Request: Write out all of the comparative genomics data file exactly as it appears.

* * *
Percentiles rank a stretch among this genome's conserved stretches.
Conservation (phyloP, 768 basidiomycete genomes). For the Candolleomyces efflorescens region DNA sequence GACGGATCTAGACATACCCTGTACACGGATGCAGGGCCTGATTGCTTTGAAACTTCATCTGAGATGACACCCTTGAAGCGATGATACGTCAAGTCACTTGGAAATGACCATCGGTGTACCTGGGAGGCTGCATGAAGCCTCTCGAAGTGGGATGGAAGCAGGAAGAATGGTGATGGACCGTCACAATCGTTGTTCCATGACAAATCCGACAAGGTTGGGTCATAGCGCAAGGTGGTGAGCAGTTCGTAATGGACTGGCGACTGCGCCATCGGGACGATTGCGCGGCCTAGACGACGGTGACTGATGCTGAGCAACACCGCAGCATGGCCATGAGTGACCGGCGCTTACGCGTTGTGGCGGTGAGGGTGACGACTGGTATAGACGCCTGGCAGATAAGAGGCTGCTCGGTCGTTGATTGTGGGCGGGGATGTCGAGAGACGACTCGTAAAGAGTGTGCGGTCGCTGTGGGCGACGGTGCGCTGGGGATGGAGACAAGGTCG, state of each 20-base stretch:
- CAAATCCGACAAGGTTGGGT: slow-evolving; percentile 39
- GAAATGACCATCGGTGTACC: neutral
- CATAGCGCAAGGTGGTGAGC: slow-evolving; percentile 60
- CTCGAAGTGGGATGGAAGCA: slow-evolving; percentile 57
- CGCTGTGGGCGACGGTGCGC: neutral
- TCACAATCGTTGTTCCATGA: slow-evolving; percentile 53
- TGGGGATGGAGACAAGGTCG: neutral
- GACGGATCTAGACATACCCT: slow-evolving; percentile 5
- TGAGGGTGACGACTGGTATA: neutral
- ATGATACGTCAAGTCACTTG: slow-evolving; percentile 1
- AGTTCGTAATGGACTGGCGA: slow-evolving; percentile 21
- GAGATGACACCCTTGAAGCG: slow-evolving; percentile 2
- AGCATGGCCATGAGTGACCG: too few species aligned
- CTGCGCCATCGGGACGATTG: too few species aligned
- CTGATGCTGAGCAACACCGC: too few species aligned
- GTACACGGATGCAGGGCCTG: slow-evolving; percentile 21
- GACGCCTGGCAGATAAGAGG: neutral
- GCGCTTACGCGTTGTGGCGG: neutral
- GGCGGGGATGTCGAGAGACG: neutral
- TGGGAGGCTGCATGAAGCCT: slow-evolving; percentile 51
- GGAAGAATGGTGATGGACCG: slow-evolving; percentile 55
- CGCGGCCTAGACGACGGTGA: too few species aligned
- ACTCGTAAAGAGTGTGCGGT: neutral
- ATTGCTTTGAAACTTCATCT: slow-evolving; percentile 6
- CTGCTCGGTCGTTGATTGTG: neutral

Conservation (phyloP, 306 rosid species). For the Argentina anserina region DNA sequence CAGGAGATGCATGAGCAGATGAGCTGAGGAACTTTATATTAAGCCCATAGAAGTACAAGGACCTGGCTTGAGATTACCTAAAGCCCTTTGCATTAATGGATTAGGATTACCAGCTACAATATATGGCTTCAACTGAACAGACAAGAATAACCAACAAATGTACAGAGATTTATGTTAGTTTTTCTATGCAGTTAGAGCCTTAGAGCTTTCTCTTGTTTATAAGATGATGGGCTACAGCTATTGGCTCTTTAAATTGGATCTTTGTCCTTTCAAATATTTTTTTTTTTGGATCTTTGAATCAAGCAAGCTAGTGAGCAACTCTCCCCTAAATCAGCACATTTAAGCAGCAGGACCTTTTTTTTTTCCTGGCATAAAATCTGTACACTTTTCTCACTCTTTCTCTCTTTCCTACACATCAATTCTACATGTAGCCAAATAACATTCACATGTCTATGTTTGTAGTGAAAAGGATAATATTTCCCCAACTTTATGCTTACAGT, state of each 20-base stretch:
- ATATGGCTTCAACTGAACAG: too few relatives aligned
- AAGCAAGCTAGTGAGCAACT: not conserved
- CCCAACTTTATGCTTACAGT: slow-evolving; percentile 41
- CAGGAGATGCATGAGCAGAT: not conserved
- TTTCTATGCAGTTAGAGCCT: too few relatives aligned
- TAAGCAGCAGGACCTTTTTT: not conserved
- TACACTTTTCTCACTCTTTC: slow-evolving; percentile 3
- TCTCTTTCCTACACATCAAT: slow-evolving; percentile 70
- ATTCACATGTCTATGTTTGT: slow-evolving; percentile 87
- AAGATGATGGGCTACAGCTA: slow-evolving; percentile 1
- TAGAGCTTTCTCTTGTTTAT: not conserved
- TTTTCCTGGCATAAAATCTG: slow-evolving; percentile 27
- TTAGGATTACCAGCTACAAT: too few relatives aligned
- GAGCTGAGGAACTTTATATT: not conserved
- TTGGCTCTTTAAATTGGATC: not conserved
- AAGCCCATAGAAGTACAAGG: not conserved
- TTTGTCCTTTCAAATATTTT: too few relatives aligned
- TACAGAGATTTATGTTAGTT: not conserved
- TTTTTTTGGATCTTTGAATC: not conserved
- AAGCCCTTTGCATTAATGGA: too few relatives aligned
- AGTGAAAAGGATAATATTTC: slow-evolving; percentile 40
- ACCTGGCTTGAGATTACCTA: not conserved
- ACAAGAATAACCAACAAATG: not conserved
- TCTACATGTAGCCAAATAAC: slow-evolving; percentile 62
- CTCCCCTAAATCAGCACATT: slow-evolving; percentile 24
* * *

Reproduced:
Percentiles rank a stretch among this genome's conserved stretches.
Conservation (phyloP, 768 basidiomycete genomes). For the Candolleomyces efflorescens region DNA sequence GACGGATCTAGACATACCCTGTACACGGATGCAGGGCCTGATTGCTTTGAAACTTCATCTGAGATGACACCCTTGAAGCGATGATACGTCAAGTCACTTGGAAATGACCATCGGTGTACCTGGGAGGCTGCATGAAGCCTCTCGAAGTGGGATGGAAGCAGGAAGAATGGTGATGGACCGTCACAATCGTTGTTCCATGACAAATCCGACAAGGTTGGGTCATAGCGCAAGGTGGTGAGCAGTTCGTAATGGACTGGCGACTGCGCCATCGGGACGATTGCGCGGCCTAGACGACGGTGACTGATGCTGAGCAACACCGCAGCATGGCCATGAGTGACCGGCGCTTACGCGTTGTGGCGGTGAGGGTGACGACTGGTATAGACGCCTGGCAGATAAGAGGCTGCTCGGTCGTTGATTGTGGGCGGGGATGTCGAGAGACGACTCGTAAAGAGTGTGCGGTCGCTGTGGGCGACGGTGCGCTGGGGATGGAGACAAGGTCG, state of each 20-base stretch:
- CAAATCCGACAAGGTTGGGT: slow-evolving; percentile 39
- GAAATGACCATCGGTGTACC: neutral
- CATAGCGCAAGGTGGTGAGC: slow-evolving; percentile 60
- CTCGAAGTGGGATGGAAGCA: slow-evolving; percentile 57
- CGCTGTGGGCGACGGTGCGC: neutral
- TCACAATCGTTGTTCCATGA: slow-evolving; percentile 53
- TGGGGATGGAGACAAGGTCG: neutral
- GACGGATCTAGACATACCCT: slow-evolving; percentile 5
- TGAGGGTGACGACTGGTATA: neutral
- ATGATACGTCAAGTCACTTG: slow-evolving; percentile 1
- AGTTCGTAATGGACTGGCGA: slow-evolving; percentile 21
- GAGATGACACCCTTGAAGCG: slow-evolving; percentile 2
- AGCATGGCCATGAGTGACCG: too few species aligned
- CTGCGCCATCGGGACGATTG: too few species aligned
- CTGATGCTGAGCAACACCGC: too few species aligned
- GTACACGGATGCAGGGCCTG: slow-evolving; percentile 21
- GACGCCTGGCAGATAAGAGG: neutral
- GCGCTTACGCGTTGTGGCGG: neutral
- GGCGGGGATGTCGAGAGACG: neutral
- TGGGAGGCTGCATGAAGCCT: slow-evolving; percentile 51
- GGAAGAATGGTGATGGACCG: slow-evolving; percentile 55
- CGCGGCCTAGACGACGGTGA: too few species aligned
- ACTCGTAAAGAGTGTGCGGT: neutral
- ATTGCTTTGAAACTTCATCT: slow-evolving; percentile 6
- CTGCTCGGTCGTTGATTGTG: neutral

Conservation (phyloP, 306 rosid species). For the Argentina anserina region DNA sequence CAGGAGATGCATGAGCAGATGAGCTGAGGAACTTTATATTAAGCCCATAGAAGTACAAGGACCTGGCTTGAGATTACCTAAAGCCCTTTGCATTAATGGATTAGGATTACCAGCTACAATATATGGCTTCAACTGAACAGACAAGAATAACCAACAAATGTACAGAGATTTATGTTAGTTTTTCTATGCAGTTAGAGCCTTAGAGCTTTCTCTTGTTTATAAGATGATGGGCTACAGCTATTGGCTCTTTAAATTGGATCTTTGTCCTTTCAAATATTTTTTTTTTTGGATCTTTGAATCAAGCAAGCTAGTGAGCAACTCTCCCCTAAATCAGCACATTTAAGCAGCAGGACCTTTTTTTTTTCCTGGCATAAAATCTGTACACTTTTCTCACTCTTTCTCTCTTTCCTACACATCAATTCTACATGTAGCCAAATAACATTCACATGTCTATGTTTGTAGTGAAAAGGATAATATTTCCCCAACTTTATGCTTACAGT, state of each 20-base stretch:
- ATATGGCTTCAACTGAACAG: too few relatives aligned
- AAGCAAGCTAGTGAGCAACT: not conserved
- CCCAACTTTATGCTTACAGT: slow-evolving; percentile 41
- CAGGAGATGCATGAGCAGAT: not conserved
- TTTCTATGCAGTTAGAGCCT: too few relatives aligned
- TAAGCAGCAGGACCTTTTTT: not conserved
- TACACTTTTCTCACTCTTTC: slow-evolving; percentile 3
- TCTCTTTCCTACACATCAAT: slow-evolving; percentile 70
- ATTCACATGTCTATGTTTGT: slow-evolving; percentile 87
- AAGATGATGGGCTACAGCTA: slow-evolving; percentile 1
- TAGAGCTTTCTCTTGTTTAT: not conserved
- TTTTCCTGGCATAAAATCTG: slow-evolving; percentile 27
- TTAGGATTACCAGCTACAAT: too few relatives aligned
- GAGCTGAGGAACTTTATATT: not conserved
- TTGGCTCTTTAAATTGGATC: not conserved
- AAGCCCATAGAAGTACAAGG: not conserved
- TTTGTCCTTTCAAATATTTT: too few relatives aligned
- TACAGAGATTTATGTTAGTT: not conserved
- TTTTTTTGGATCTTTGAATC: not conserved
- AAGCCCTTTGCATTAATGGA: too few relatives aligned
- AGTGAAAAGGATAATATTTC: slow-evolving; percentile 40
- ACCTGGCTTGAGATTACCTA: not conserved
- ACAAGAATAACCAACAAATG: not conserved
- TCTACATGTAGCCAAATAAC: slow-evolving; percentile 62
- CTCCCCTAAATCAGCACATT: slow-evolving; percentile 24